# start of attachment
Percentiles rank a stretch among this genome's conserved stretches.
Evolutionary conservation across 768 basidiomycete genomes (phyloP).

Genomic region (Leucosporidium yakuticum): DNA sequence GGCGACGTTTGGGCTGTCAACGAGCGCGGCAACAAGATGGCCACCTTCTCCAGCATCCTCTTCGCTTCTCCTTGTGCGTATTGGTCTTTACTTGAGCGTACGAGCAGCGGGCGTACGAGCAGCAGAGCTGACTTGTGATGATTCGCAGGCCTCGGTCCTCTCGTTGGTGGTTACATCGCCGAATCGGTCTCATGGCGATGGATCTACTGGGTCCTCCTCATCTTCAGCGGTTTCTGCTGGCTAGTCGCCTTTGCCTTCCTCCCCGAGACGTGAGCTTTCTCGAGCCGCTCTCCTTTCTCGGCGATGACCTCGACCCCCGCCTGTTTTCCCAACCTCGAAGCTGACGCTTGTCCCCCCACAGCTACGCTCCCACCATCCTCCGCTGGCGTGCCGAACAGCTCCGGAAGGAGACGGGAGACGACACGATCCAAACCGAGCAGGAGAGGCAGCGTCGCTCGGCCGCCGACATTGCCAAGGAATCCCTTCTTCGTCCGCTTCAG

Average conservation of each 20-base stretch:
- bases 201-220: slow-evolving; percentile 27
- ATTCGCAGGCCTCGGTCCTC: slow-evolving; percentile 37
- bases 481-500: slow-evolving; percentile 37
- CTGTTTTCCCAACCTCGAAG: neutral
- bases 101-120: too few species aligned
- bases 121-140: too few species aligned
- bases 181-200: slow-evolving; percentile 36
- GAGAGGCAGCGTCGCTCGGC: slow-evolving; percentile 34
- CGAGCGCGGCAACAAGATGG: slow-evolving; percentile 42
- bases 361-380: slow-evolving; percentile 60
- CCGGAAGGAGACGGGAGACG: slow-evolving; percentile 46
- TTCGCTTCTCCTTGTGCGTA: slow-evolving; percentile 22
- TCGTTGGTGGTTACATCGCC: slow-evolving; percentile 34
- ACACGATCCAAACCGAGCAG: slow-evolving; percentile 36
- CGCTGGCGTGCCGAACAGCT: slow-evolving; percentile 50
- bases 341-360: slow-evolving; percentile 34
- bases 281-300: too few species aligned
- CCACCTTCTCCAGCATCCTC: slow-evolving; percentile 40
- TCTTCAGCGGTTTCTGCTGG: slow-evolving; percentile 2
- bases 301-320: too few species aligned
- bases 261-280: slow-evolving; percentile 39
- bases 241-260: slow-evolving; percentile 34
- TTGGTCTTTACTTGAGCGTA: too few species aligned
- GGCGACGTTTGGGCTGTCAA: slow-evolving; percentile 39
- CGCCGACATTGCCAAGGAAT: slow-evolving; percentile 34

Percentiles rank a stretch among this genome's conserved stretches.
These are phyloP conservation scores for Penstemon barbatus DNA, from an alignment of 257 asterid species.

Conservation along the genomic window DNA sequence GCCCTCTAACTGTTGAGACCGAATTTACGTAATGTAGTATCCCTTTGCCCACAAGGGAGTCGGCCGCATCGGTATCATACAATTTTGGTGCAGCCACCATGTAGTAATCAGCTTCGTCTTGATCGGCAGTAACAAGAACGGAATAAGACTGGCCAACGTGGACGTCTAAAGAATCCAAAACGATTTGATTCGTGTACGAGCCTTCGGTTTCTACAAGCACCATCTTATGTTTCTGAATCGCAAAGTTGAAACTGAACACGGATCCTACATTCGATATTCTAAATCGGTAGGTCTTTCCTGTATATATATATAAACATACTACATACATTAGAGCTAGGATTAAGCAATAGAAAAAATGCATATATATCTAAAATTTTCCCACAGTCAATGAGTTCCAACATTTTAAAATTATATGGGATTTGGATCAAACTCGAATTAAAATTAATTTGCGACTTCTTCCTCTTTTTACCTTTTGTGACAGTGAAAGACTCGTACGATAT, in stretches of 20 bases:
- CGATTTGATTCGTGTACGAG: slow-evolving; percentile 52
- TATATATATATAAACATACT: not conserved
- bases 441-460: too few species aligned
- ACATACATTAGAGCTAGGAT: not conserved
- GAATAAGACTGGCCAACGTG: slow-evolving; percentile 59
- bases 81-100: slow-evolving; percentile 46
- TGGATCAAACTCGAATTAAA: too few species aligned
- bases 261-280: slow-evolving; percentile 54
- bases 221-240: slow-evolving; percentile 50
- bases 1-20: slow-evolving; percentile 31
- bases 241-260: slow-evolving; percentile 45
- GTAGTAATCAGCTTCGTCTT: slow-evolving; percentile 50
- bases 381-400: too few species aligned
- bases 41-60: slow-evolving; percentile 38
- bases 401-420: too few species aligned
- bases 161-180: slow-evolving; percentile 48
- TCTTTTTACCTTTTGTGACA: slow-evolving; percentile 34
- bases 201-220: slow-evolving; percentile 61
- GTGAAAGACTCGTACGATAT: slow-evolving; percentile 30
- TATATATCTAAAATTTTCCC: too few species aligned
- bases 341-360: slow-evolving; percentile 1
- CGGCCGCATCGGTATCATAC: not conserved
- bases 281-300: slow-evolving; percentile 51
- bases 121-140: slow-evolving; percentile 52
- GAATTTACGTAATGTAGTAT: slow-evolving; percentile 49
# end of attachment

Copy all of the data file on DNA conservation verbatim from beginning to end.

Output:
Percentiles rank a stretch among this genome's conserved stretches.
Evolutionary conservation across 768 basidiomycete genomes (phyloP).

Genomic region (Leucosporidium yakuticum): DNA sequence GGCGACGTTTGGGCTGTCAACGAGCGCGGCAACAAGATGGCCACCTTCTCCAGCATCCTCTTCGCTTCTCCTTGTGCGTATTGGTCTTTACTTGAGCGTACGAGCAGCGGGCGTACGAGCAGCAGAGCTGACTTGTGATGATTCGCAGGCCTCGGTCCTCTCGTTGGTGGTTACATCGCCGAATCGGTCTCATGGCGATGGATCTACTGGGTCCTCCTCATCTTCAGCGGTTTCTGCTGGCTAGTCGCCTTTGCCTTCCTCCCCGAGACGTGAGCTTTCTCGAGCCGCTCTCCTTTCTCGGCGATGACCTCGACCCCCGCCTGTTTTCCCAACCTCGAAGCTGACGCTTGTCCCCCCACAGCTACGCTCCCACCATCCTCCGCTGGCGTGCCGAACAGCTCCGGAAGGAGACGGGAGACGACACGATCCAAACCGAGCAGGAGAGGCAGCGTCGCTCGGCCGCCGACATTGCCAAGGAATCCCTTCTTCGTCCGCTTCAG

Average conservation of each 20-base stretch:
- bases 201-220: slow-evolving; percentile 27
- ATTCGCAGGCCTCGGTCCTC: slow-evolving; percentile 37
- bases 481-500: slow-evolving; percentile 37
- CTGTTTTCCCAACCTCGAAG: neutral
- bases 101-120: too few species aligned
- bases 121-140: too few species aligned
- bases 181-200: slow-evolving; percentile 36
- GAGAGGCAGCGTCGCTCGGC: slow-evolving; percentile 34
- CGAGCGCGGCAACAAGATGG: slow-evolving; percentile 42
- bases 361-380: slow-evolving; percentile 60
- CCGGAAGGAGACGGGAGACG: slow-evolving; percentile 46
- TTCGCTTCTCCTTGTGCGTA: slow-evolving; percentile 22
- TCGTTGGTGGTTACATCGCC: slow-evolving; percentile 34
- ACACGATCCAAACCGAGCAG: slow-evolving; percentile 36
- CGCTGGCGTGCCGAACAGCT: slow-evolving; percentile 50
- bases 341-360: slow-evolving; percentile 34
- bases 281-300: too few species aligned
- CCACCTTCTCCAGCATCCTC: slow-evolving; percentile 40
- TCTTCAGCGGTTTCTGCTGG: slow-evolving; percentile 2
- bases 301-320: too few species aligned
- bases 261-280: slow-evolving; percentile 39
- bases 241-260: slow-evolving; percentile 34
- TTGGTCTTTACTTGAGCGTA: too few species aligned
- GGCGACGTTTGGGCTGTCAA: slow-evolving; percentile 39
- CGCCGACATTGCCAAGGAAT: slow-evolving; percentile 34

Percentiles rank a stretch among this genome's conserved stretches.
These are phyloP conservation scores for Penstemon barbatus DNA, from an alignment of 257 asterid species.

Conservation along the genomic window DNA sequence GCCCTCTAACTGTTGAGACCGAATTTACGTAATGTAGTATCCCTTTGCCCACAAGGGAGTCGGCCGCATCGGTATCATACAATTTTGGTGCAGCCACCATGTAGTAATCAGCTTCGTCTTGATCGGCAGTAACAAGAACGGAATAAGACTGGCCAACGTGGACGTCTAAAGAATCCAAAACGATTTGATTCGTGTACGAGCCTTCGGTTTCTACAAGCACCATCTTATGTTTCTGAATCGCAAAGTTGAAACTGAACACGGATCCTACATTCGATATTCTAAATCGGTAGGTCTTTCCTGTATATATATATAAACATACTACATACATTAGAGCTAGGATTAAGCAATAGAAAAAATGCATATATATCTAAAATTTTCCCACAGTCAATGAGTTCCAACATTTTAAAATTATATGGGATTTGGATCAAACTCGAATTAAAATTAATTTGCGACTTCTTCCTCTTTTTACCTTTTGTGACAGTGAAAGACTCGTACGATAT, in stretches of 20 bases:
- CGATTTGATTCGTGTACGAG: slow-evolving; percentile 52
- TATATATATATAAACATACT: not conserved
- bases 441-460: too few species aligned
- ACATACATTAGAGCTAGGAT: not conserved
- GAATAAGACTGGCCAACGTG: slow-evolving; percentile 59
- bases 81-100: slow-evolving; percentile 46
- TGGATCAAACTCGAATTAAA: too few species aligned
- bases 261-280: slow-evolving; percentile 54
- bases 221-240: slow-evolving; percentile 50
- bases 1-20: slow-evolving; percentile 31
- bases 241-260: slow-evolving; percentile 45
- GTAGTAATCAGCTTCGTCTT: slow-evolving; percentile 50
- bases 381-400: too few species aligned
- bases 41-60: slow-evolving; percentile 38
- bases 401-420: too few species aligned
- bases 161-180: slow-evolving; percentile 48
- TCTTTTTACCTTTTGTGACA: slow-evolving; percentile 34
- bases 201-220: slow-evolving; percentile 61
- GTGAAAGACTCGTACGATAT: slow-evolving; percentile 30
- TATATATCTAAAATTTTCCC: too few species aligned
- bases 341-360: slow-evolving; percentile 1
- CGGCCGCATCGGTATCATAC: not conserved
- bases 281-300: slow-evolving; percentile 51
- bases 121-140: slow-evolving; percentile 52
- GAATTTACGTAATGTAGTAT: slow-evolving; percentile 49